It's no lie that many people looked down on Musical.ly. Not only did the app produce a lot of cringe-worthy content, Millennials simply didn't understand the point of the app, as users weren't able to create original content. While Gen Z kids pounced on this new app, millennials wept over compilations of archived vines with titles like, "Vines That Keep Me From Ending It All," and "Rare Vines to Show Your Crush." Rumors of a "Vine 2" were spread across the internet, but there's been no progress made on the second coming of the video-making app.

On November 9th, 2017, Chinese internet technology company Bytedance bought Musical.ly for $1 billion dollars and merged the app with Tik Tok, an almost identical platform that had shown success in the Chinese market. Tik Tok began to gain popularity with Americans, particularly among teens and young adults interested in cosplay.

The app's users recently have been producing content similar to vines. The users have been breaking away from the typical lip-synch platform, and begun to produce short, funny, and unexplainable videos that emulate "vine energy."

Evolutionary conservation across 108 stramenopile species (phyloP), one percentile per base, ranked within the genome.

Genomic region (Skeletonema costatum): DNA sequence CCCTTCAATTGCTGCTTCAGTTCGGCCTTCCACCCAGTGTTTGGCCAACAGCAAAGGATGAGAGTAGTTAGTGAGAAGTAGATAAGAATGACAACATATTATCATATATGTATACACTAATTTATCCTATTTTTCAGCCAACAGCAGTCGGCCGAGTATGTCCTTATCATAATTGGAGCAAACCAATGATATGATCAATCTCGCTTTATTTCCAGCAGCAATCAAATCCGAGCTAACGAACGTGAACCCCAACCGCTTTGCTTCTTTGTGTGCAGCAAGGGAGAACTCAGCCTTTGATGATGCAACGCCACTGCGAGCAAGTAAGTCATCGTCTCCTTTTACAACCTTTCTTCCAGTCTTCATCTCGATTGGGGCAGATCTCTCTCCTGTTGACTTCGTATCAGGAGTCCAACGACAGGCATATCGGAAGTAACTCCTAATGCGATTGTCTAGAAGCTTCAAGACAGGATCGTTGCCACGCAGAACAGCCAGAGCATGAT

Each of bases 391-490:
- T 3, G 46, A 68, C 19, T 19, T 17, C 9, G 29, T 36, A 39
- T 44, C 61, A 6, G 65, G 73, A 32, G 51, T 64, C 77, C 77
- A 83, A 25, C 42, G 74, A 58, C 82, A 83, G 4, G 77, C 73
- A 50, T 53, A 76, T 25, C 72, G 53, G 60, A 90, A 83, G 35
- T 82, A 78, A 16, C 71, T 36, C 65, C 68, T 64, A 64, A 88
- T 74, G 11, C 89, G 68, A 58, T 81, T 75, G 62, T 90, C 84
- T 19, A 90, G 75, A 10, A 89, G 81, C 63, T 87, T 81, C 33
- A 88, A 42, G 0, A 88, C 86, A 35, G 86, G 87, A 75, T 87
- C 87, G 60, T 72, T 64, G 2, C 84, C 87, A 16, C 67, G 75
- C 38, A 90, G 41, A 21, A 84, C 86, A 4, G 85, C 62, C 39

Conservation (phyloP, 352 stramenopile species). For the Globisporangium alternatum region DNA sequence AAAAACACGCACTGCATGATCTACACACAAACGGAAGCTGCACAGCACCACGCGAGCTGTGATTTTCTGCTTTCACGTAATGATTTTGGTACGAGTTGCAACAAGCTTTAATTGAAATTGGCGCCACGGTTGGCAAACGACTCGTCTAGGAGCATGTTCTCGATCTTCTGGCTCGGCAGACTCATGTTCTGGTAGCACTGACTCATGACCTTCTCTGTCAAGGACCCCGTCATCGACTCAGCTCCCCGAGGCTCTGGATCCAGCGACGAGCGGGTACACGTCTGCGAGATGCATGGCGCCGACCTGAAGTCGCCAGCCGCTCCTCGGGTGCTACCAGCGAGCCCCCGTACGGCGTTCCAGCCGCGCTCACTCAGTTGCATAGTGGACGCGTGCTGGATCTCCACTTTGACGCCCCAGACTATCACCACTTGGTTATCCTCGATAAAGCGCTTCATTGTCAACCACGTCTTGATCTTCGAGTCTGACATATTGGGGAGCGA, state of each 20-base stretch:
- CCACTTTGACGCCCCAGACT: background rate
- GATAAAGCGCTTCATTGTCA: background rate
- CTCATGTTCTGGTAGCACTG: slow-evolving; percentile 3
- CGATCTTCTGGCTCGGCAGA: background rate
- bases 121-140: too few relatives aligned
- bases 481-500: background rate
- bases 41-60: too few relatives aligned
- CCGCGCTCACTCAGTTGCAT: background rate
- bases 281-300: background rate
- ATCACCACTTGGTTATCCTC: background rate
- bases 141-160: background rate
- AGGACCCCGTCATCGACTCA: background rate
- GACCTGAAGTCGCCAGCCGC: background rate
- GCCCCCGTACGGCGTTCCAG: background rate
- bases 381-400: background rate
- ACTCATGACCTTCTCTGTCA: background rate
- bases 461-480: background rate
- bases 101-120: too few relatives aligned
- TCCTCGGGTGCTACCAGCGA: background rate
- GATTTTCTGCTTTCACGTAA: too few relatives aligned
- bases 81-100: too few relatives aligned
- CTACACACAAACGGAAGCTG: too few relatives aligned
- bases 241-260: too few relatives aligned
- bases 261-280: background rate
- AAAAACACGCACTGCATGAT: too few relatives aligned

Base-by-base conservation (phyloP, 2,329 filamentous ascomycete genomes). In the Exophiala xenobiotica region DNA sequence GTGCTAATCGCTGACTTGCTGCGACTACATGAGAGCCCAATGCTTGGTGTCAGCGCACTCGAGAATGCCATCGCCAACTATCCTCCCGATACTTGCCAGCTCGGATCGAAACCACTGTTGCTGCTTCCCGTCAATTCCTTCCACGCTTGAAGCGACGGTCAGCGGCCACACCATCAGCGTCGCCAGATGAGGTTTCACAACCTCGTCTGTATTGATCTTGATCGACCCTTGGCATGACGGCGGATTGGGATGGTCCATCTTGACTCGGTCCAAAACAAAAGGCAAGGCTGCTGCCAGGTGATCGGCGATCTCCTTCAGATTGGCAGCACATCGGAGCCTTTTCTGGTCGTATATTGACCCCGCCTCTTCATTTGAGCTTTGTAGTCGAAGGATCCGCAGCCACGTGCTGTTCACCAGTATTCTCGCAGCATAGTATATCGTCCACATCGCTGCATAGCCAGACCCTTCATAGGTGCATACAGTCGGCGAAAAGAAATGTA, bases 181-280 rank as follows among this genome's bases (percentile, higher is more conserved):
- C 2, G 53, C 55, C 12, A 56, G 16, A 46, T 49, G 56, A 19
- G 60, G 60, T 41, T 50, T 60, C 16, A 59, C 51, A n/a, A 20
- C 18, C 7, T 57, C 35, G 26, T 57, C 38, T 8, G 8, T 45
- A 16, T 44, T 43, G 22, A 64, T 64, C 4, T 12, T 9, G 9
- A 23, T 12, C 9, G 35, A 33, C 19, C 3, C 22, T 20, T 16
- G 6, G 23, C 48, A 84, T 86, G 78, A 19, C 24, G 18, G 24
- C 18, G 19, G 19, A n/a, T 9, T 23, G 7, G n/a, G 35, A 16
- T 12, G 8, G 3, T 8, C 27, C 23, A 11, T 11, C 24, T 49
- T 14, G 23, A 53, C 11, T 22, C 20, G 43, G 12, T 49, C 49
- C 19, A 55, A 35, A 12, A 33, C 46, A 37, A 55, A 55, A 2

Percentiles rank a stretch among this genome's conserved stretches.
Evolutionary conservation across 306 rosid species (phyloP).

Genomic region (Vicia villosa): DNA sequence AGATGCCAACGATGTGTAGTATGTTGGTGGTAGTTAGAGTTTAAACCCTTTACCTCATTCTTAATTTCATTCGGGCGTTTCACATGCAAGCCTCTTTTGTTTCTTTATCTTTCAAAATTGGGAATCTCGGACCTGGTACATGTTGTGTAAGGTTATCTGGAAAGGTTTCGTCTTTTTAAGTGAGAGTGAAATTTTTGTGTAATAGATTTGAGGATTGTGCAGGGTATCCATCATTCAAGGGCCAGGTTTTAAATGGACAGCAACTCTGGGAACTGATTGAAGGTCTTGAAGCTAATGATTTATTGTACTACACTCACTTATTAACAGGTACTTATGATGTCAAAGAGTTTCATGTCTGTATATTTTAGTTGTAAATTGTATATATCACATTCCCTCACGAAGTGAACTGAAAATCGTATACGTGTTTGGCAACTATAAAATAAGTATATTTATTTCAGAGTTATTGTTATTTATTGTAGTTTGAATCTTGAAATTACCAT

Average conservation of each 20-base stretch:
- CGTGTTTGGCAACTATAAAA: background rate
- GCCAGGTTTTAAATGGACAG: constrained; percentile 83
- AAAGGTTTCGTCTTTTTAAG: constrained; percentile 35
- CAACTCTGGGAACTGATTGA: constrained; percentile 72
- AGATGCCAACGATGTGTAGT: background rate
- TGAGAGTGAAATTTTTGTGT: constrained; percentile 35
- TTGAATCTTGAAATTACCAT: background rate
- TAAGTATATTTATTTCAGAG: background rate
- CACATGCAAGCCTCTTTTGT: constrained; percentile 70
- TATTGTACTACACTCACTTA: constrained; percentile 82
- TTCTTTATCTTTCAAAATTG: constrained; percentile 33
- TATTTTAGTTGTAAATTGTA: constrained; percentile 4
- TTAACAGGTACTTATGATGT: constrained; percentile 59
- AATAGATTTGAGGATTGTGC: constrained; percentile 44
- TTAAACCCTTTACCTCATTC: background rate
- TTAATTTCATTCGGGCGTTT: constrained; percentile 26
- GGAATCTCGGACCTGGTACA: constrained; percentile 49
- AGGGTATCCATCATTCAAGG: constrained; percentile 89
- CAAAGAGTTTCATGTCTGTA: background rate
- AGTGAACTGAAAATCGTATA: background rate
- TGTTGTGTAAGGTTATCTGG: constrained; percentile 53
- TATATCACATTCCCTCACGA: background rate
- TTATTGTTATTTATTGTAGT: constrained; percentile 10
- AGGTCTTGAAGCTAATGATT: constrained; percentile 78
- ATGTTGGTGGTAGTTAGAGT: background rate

So, will Tik Tok become Gen Z's vine? This has been disputed. Many TikTok-ers have amassed large followings and fanbases, similar to that of popular viners back in the day. The app itself is easier to navigate than Vine, as you can view the content of a user in a grid, similar to Instagram. But many millennials feel as though nothing can ever replace Vine, especially not this weird Musical.ly replacement.

For now, Tik Tok is viewed in a mainly negative light by most millennials, which is understandable. Tik Tok gained fame when multiple youtube commentators like Cody Ko and Kurtis Conner critiqued the cringe-y content posted on the app. Tik Tok "cringe compilations" also go viral on the regular.

Over time, the older generation will probably come around to the app. Some Tik Toks that have gone viral have been held in favor by the masses and compared to vines. With the financial backing that Tik Tok has from tech giant Bytedance, it is certain to say that this short-video app will definitely last longer than Vine's 3-year life span.